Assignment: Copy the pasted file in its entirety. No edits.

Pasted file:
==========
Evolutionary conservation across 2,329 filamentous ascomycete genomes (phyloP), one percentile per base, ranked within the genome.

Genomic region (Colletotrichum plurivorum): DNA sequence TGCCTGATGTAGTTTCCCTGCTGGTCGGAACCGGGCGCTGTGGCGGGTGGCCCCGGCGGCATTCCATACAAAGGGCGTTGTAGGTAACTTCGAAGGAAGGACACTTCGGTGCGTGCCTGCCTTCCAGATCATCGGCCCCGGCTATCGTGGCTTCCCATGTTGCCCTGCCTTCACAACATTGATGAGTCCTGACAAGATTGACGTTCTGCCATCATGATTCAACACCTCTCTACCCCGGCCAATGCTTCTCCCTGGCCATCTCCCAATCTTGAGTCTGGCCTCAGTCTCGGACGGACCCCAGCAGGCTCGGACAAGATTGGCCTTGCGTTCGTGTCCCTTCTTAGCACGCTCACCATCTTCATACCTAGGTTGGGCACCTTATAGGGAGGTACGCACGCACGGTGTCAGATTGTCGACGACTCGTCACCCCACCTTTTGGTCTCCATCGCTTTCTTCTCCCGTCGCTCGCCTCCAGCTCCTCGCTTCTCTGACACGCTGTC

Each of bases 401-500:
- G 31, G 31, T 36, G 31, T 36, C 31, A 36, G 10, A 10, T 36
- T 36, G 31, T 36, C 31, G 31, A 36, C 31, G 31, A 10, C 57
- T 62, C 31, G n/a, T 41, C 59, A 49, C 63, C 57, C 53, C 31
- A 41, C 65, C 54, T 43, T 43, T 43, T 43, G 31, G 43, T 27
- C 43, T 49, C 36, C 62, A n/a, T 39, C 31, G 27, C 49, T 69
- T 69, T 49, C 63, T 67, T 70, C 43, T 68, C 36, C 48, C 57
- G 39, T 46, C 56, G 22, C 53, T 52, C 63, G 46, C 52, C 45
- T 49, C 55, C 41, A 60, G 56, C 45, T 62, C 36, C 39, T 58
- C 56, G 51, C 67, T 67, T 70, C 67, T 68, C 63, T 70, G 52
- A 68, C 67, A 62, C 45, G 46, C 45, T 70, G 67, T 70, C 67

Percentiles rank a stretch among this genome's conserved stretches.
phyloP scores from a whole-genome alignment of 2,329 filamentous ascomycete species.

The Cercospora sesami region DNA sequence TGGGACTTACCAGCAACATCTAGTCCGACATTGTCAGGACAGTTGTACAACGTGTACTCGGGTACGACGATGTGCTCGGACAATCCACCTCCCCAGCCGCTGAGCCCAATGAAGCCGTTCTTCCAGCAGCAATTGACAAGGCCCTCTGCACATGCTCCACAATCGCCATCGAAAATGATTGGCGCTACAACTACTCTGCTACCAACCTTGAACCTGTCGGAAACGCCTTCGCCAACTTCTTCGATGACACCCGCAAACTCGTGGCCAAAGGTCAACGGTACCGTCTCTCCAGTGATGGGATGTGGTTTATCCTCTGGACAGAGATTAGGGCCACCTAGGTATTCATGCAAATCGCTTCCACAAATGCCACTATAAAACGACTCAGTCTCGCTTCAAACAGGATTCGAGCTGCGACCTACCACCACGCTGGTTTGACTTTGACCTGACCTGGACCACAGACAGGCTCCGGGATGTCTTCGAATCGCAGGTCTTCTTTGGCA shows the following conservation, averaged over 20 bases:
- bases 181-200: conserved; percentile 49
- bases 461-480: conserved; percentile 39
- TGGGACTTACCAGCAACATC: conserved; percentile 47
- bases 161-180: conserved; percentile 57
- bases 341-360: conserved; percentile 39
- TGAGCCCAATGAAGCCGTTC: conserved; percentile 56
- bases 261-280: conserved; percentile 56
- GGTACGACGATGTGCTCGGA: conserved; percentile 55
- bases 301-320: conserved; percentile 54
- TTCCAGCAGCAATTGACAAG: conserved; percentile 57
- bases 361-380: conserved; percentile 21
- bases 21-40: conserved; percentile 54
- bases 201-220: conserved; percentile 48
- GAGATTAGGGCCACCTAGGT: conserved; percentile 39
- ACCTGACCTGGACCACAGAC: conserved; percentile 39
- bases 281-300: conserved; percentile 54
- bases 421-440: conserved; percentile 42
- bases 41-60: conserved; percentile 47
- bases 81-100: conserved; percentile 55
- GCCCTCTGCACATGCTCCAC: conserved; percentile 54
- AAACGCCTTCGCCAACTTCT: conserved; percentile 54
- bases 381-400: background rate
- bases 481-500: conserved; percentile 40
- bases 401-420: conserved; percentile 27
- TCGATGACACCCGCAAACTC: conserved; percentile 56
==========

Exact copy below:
Evolutionary conservation across 2,329 filamentous ascomycete genomes (phyloP), one percentile per base, ranked within the genome.

Genomic region (Colletotrichum plurivorum): DNA sequence TGCCTGATGTAGTTTCCCTGCTGGTCGGAACCGGGCGCTGTGGCGGGTGGCCCCGGCGGCATTCCATACAAAGGGCGTTGTAGGTAACTTCGAAGGAAGGACACTTCGGTGCGTGCCTGCCTTCCAGATCATCGGCCCCGGCTATCGTGGCTTCCCATGTTGCCCTGCCTTCACAACATTGATGAGTCCTGACAAGATTGACGTTCTGCCATCATGATTCAACACCTCTCTACCCCGGCCAATGCTTCTCCCTGGCCATCTCCCAATCTTGAGTCTGGCCTCAGTCTCGGACGGACCCCAGCAGGCTCGGACAAGATTGGCCTTGCGTTCGTGTCCCTTCTTAGCACGCTCACCATCTTCATACCTAGGTTGGGCACCTTATAGGGAGGTACGCACGCACGGTGTCAGATTGTCGACGACTCGTCACCCCACCTTTTGGTCTCCATCGCTTTCTTCTCCCGTCGCTCGCCTCCAGCTCCTCGCTTCTCTGACACGCTGTC

Each of bases 401-500:
- G 31, G 31, T 36, G 31, T 36, C 31, A 36, G 10, A 10, T 36
- T 36, G 31, T 36, C 31, G 31, A 36, C 31, G 31, A 10, C 57
- T 62, C 31, G n/a, T 41, C 59, A 49, C 63, C 57, C 53, C 31
- A 41, C 65, C 54, T 43, T 43, T 43, T 43, G 31, G 43, T 27
- C 43, T 49, C 36, C 62, A n/a, T 39, C 31, G 27, C 49, T 69
- T 69, T 49, C 63, T 67, T 70, C 43, T 68, C 36, C 48, C 57
- G 39, T 46, C 56, G 22, C 53, T 52, C 63, G 46, C 52, C 45
- T 49, C 55, C 41, A 60, G 56, C 45, T 62, C 36, C 39, T 58
- C 56, G 51, C 67, T 67, T 70, C 67, T 68, C 63, T 70, G 52
- A 68, C 67, A 62, C 45, G 46, C 45, T 70, G 67, T 70, C 67

Percentiles rank a stretch among this genome's conserved stretches.
phyloP scores from a whole-genome alignment of 2,329 filamentous ascomycete species.

The Cercospora sesami region DNA sequence TGGGACTTACCAGCAACATCTAGTCCGACATTGTCAGGACAGTTGTACAACGTGTACTCGGGTACGACGATGTGCTCGGACAATCCACCTCCCCAGCCGCTGAGCCCAATGAAGCCGTTCTTCCAGCAGCAATTGACAAGGCCCTCTGCACATGCTCCACAATCGCCATCGAAAATGATTGGCGCTACAACTACTCTGCTACCAACCTTGAACCTGTCGGAAACGCCTTCGCCAACTTCTTCGATGACACCCGCAAACTCGTGGCCAAAGGTCAACGGTACCGTCTCTCCAGTGATGGGATGTGGTTTATCCTCTGGACAGAGATTAGGGCCACCTAGGTATTCATGCAAATCGCTTCCACAAATGCCACTATAAAACGACTCAGTCTCGCTTCAAACAGGATTCGAGCTGCGACCTACCACCACGCTGGTTTGACTTTGACCTGACCTGGACCACAGACAGGCTCCGGGATGTCTTCGAATCGCAGGTCTTCTTTGGCA shows the following conservation, averaged over 20 bases:
- bases 181-200: conserved; percentile 49
- bases 461-480: conserved; percentile 39
- TGGGACTTACCAGCAACATC: conserved; percentile 47
- bases 161-180: conserved; percentile 57
- bases 341-360: conserved; percentile 39
- TGAGCCCAATGAAGCCGTTC: conserved; percentile 56
- bases 261-280: conserved; percentile 56
- GGTACGACGATGTGCTCGGA: conserved; percentile 55
- bases 301-320: conserved; percentile 54
- TTCCAGCAGCAATTGACAAG: conserved; percentile 57
- bases 361-380: conserved; percentile 21
- bases 21-40: conserved; percentile 54
- bases 201-220: conserved; percentile 48
- GAGATTAGGGCCACCTAGGT: conserved; percentile 39
- ACCTGACCTGGACCACAGAC: conserved; percentile 39
- bases 281-300: conserved; percentile 54
- bases 421-440: conserved; percentile 42
- bases 41-60: conserved; percentile 47
- bases 81-100: conserved; percentile 55
- GCCCTCTGCACATGCTCCAC: conserved; percentile 54
- AAACGCCTTCGCCAACTTCT: conserved; percentile 54
- bases 381-400: background rate
- bases 481-500: conserved; percentile 40
- bases 401-420: conserved; percentile 27
- TCGATGACACCCGCAAACTC: conserved; percentile 56